“These owners are also beginning to realize that diets fortified with probiotics help support canine and feline digestion,” Pettyan said. “Many pets have sensitive stomachs, so their parents are always seeking better ways to promote regularity.”
That’s why for some time now, probiotics have been used as a nutritional supplement for pets, especially for veterinarians.
“When it comes to supplements, it’s important for pet owners to select a product that supports its claims with evidence-based scientific studies,” Dr. Venator said. “There can be a great deal of variation among supplements in terms of the type(s) of probiotic strains used, the guaranteed amount of probiotic within the product and studies that demonstrate product efficacy.”
Almost a decade ago, Purina launched Purina Pro Plan Veterinary Diets FortiFlora, a nutritional supplement that contains a probiotic for the dietary management of dogs and cats with diarrhea.
“Our international team of microbiologists, nutritionists, immunologists, veterinarians, food scientists, and stability specialists spent more than eight years studying the probiotic used in FortiFlora,” Dr. Venator said. “The product has been shown to be safe, stable and effective in helping restore normal intestinal health and balance. We’ve also shown through scientific studies that this supplement promotes a healthy immune system.”
Meat and protein trends
As meat becomes more prominent in pet food diets, there has been a strong trend toward higher-grade and more premium ingredients.
“Pet parents want naturally, humanely raised meat ingredients, free from antibiotics and growth hormones,” Langleben said. “They are also placing an increasing emphasis on transparency as to the source of those meat ingredients and on 3rd party certifications, like Certified Humane, as the multitude of marketing claims around what qualifies as higher-grade meat have become increasingly confusing.”
As people are becoming increasingly mindful of the products they feed their pets, they’re also paying closer attention to protein quality. Caru Natural Stews, for example, are made with USDA-inspected, human-grade meat and poultry in a human food facility.
Langleben said the mission at Open Farm is to create ethically sourced foods from farm to bowl, with a core philosophy that using premium quality ingredients from trusted sources is at the core of a healthy diet.
“We use human-grade meats sourced exclusively from family farms across the U.S. and Canada and all of our farms employ strict animal welfare standards in raising their animals,” he said. “They provide their animals fresh water, healthy diets free from antibiotics and growth hormones, as well as living conditions that are geared to allowing the animals to live natural lives with minimal stress.”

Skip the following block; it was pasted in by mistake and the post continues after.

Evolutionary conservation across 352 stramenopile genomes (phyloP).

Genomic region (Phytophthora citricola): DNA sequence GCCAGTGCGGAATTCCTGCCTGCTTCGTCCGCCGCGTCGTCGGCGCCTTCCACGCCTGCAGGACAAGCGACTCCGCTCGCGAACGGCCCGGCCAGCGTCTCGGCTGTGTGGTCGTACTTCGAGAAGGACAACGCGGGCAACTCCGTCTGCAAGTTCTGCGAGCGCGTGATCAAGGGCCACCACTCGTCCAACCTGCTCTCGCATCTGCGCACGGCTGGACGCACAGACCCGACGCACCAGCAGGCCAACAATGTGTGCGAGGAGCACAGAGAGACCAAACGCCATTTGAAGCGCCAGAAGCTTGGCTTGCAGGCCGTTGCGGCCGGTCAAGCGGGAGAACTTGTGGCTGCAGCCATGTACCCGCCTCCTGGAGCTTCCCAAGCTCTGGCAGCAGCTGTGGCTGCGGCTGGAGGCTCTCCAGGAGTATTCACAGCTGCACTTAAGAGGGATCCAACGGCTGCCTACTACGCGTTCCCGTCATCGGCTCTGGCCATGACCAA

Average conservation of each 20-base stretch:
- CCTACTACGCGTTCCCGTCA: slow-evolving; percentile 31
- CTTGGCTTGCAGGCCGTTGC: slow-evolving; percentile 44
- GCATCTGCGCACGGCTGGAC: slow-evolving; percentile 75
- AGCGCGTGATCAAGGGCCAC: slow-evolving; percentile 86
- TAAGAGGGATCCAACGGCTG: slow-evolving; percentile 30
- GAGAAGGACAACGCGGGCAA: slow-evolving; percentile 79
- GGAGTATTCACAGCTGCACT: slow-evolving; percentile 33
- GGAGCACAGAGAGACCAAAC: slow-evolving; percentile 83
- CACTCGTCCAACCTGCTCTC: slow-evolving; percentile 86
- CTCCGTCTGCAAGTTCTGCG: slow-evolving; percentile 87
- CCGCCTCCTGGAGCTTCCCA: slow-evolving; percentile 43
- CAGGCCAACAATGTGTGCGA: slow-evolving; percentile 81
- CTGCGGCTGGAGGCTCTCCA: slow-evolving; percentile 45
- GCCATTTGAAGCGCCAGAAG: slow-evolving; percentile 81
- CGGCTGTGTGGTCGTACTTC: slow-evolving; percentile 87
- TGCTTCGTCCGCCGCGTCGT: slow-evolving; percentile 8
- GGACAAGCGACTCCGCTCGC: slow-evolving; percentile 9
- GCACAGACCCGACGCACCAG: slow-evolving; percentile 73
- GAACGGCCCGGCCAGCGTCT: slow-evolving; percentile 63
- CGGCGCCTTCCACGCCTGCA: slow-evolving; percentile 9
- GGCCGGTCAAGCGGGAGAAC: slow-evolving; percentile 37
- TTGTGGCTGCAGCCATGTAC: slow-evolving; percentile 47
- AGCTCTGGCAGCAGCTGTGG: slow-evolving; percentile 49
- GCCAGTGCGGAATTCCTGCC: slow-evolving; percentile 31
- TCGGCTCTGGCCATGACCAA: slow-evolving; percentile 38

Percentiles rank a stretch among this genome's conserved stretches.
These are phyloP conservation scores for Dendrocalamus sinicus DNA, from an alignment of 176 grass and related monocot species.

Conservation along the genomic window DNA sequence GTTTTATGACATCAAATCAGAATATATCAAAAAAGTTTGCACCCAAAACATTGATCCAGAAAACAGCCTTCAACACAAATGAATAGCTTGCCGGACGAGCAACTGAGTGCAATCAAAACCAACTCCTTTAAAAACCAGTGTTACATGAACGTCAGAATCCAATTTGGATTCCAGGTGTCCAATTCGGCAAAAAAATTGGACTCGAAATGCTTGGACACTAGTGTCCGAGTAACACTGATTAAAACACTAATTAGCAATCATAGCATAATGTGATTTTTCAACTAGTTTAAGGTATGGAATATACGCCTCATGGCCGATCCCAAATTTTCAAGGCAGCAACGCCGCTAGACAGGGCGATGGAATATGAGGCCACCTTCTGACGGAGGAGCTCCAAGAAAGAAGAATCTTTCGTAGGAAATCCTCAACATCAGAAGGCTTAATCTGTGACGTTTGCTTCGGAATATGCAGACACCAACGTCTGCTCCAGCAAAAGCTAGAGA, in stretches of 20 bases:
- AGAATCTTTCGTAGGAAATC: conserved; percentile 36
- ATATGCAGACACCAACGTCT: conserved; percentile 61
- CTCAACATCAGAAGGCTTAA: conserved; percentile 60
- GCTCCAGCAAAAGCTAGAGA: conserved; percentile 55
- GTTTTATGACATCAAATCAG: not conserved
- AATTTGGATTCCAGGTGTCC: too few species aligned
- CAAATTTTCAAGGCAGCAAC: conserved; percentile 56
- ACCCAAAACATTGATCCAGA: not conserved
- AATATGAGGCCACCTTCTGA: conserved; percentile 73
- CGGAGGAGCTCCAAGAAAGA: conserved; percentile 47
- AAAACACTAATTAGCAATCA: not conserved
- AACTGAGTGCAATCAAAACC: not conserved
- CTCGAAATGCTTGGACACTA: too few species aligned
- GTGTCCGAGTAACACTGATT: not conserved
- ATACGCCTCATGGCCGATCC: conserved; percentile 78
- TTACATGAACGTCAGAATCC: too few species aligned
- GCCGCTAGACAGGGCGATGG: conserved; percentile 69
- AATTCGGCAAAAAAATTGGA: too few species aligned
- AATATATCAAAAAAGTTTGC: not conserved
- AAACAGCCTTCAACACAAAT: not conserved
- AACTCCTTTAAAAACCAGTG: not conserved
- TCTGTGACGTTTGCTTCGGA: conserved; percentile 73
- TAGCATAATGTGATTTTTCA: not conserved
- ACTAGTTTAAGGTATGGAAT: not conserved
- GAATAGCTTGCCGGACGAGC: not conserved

In recent years, pet owners have been searching for more variety in protein sources such as turkey and venison. Given the trends of humanization, personalization, and natural foods, most food companies expect the desire for protein source variety to continue to grow over time.
For example, Purina’s new Purina Beneful beef and chicken dry dog food recipes now feature real meat as its first ingredient, and in all new Beneful dry dog food recipes, there’s no added sugar.
Pet owners are becoming more concerned about ingredients used in their pets’ food and are looking for as much information as possible, mirroring how consumers look at what they eat.
“They really want to know where the food is coming from and how the animals that give their lives to produce those products are raised and how they are fed,” Hatch-Rizzi said. “As a result, I believe that more manufacturers will respond to increasing demands for higher-quality products by producing food and treats with organic ingredients.”
According to industry insiders, there is quite a bit of controversy surrounding GMO ingredients and animals that are being fed GMO feed. In order for any meat or poultry to be certified organic, organic farms must feed animals non-GMO feed and comply with strict guidelines to keep their organic certification.
As pet owners become more educated about the benefits organic ingredients can offer by not having pesticide residue, reduced antibiotic exposure and higher antioxidant content, there will be more demand for pet food made that way.
“In order for food to be farmed organically and to be certified organic, there are significant costs involved for the farms to be certified, as well as higher costs for non-toxic pest control,” Hatch-Rizzi said. “We use organic ingredients in our products and we pay upwards of nine times what conventional ingredients can cost, but it’s worth it because there is a noticeable difference in quality.”